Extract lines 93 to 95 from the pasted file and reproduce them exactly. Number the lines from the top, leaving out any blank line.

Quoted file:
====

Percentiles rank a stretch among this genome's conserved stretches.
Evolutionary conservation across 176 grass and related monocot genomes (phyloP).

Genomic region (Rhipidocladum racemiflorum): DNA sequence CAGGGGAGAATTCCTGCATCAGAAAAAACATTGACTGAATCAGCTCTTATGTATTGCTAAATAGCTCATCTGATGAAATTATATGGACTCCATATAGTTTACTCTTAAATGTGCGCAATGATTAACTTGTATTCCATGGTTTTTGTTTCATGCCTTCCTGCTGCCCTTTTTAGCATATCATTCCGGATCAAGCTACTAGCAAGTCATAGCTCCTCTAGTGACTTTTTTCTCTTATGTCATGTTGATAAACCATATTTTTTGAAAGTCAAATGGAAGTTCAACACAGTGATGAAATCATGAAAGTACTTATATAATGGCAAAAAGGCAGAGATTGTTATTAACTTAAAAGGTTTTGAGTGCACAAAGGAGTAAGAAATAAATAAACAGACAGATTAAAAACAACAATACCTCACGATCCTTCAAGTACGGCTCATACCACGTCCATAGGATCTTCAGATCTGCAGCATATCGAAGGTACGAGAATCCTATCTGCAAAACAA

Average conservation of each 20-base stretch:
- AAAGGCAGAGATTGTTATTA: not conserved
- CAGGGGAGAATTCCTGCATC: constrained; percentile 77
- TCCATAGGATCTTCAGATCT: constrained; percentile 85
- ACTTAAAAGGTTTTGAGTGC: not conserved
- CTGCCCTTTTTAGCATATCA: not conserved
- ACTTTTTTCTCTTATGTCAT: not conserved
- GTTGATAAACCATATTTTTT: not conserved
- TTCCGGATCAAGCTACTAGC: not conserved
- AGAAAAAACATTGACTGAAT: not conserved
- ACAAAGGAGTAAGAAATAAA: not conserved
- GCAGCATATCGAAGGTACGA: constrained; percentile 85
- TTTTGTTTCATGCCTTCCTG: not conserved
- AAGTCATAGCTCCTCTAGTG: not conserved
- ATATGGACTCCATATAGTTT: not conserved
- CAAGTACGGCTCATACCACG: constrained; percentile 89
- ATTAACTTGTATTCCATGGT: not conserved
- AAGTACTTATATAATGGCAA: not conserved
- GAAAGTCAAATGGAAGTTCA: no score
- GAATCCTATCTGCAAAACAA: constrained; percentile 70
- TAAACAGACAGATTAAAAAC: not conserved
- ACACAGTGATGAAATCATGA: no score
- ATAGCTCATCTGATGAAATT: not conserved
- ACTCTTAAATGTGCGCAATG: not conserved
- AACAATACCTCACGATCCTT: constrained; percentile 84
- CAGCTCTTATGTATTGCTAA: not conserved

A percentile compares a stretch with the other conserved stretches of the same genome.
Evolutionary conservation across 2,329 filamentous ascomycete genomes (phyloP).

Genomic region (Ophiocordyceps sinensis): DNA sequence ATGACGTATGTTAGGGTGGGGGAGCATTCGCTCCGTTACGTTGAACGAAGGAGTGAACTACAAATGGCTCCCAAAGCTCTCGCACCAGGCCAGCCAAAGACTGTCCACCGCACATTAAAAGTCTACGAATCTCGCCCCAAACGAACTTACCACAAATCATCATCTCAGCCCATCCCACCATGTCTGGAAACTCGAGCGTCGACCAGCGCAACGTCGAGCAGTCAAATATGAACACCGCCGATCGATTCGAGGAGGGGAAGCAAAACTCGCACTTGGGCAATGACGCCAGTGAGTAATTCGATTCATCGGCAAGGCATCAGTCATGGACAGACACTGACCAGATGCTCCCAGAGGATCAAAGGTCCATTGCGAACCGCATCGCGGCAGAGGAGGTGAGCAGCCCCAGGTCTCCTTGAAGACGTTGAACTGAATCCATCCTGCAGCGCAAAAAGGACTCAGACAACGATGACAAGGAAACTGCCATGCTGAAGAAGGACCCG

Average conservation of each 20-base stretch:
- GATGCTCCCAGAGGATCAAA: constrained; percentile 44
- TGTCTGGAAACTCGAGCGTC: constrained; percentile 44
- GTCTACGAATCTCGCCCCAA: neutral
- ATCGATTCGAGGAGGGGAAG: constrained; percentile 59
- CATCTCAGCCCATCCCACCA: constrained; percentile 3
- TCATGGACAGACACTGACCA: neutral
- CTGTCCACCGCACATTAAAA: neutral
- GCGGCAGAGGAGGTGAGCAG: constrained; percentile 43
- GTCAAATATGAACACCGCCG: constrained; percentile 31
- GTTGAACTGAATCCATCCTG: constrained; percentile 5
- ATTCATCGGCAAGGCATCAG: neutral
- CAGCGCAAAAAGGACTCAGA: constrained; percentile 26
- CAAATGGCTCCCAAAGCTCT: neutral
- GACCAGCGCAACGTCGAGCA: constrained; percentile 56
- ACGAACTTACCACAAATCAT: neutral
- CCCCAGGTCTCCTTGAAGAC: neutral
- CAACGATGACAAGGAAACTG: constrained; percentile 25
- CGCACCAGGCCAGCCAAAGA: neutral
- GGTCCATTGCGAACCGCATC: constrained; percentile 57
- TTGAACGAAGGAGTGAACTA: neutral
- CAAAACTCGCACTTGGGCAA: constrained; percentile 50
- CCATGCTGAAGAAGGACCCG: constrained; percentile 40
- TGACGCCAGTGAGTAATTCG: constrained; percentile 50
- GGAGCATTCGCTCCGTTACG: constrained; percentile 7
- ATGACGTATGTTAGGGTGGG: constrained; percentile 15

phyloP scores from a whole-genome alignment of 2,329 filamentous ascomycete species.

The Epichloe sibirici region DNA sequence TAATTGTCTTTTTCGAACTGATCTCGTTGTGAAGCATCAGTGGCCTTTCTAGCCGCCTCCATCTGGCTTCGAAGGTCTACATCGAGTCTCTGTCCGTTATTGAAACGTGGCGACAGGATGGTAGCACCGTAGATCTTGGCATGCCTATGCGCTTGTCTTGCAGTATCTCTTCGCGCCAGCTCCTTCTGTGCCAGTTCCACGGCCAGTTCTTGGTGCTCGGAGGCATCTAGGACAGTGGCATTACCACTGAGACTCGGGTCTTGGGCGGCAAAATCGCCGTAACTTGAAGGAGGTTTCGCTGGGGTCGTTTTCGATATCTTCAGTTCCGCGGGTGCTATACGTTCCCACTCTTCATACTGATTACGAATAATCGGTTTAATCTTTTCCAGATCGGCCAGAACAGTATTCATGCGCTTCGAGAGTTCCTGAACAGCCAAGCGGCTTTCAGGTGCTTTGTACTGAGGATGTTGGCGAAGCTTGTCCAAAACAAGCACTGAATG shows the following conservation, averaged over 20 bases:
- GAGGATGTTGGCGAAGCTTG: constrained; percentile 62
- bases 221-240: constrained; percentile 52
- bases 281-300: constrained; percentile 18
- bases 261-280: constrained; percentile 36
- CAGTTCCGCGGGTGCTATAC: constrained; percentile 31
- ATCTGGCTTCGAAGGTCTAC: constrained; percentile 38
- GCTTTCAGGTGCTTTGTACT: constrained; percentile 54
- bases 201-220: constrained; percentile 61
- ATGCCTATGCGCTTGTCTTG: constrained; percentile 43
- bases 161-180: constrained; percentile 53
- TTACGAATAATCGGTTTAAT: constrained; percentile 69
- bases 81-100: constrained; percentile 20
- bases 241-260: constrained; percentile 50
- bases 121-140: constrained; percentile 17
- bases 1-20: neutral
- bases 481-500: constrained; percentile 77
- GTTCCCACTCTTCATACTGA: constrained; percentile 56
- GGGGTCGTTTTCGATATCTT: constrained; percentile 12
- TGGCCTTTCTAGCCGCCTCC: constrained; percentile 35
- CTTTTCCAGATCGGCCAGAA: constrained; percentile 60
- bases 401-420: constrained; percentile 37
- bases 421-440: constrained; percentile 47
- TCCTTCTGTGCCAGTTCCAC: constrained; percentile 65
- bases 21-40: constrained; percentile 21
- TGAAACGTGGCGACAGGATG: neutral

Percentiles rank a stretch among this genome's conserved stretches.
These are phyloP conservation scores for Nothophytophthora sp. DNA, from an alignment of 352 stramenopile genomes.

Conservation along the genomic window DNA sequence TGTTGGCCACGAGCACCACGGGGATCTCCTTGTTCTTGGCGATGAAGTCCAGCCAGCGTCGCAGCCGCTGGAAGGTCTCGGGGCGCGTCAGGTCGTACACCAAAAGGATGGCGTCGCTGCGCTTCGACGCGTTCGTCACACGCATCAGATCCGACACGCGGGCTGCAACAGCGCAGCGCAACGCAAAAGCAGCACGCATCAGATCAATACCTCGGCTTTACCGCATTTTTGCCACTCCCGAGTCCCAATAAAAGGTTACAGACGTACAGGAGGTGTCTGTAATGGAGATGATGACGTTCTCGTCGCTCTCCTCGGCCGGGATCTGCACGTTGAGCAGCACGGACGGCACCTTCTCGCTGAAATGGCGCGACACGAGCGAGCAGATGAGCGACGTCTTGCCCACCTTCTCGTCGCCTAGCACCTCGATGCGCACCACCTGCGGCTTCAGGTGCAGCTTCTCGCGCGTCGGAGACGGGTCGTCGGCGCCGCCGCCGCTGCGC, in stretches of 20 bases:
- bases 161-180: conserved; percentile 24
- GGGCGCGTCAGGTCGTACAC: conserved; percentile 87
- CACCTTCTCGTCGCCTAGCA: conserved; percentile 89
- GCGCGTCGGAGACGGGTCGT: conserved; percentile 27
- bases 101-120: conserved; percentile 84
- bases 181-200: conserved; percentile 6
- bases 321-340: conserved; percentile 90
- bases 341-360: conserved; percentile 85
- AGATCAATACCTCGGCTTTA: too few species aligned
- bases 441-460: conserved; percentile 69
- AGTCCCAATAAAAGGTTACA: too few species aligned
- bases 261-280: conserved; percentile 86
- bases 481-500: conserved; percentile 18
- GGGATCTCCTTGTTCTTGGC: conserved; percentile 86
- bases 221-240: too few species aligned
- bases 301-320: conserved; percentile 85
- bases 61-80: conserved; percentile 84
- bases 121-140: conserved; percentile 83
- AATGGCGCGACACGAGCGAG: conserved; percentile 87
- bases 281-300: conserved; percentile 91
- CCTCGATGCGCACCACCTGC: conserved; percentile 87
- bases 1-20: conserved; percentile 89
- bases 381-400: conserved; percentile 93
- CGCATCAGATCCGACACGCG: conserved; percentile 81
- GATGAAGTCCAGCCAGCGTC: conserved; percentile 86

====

- bases 101-120: conserved; percentile 84
- bases 181-200: conserved; percentile 6
- bases 321-340: conserved; percentile 90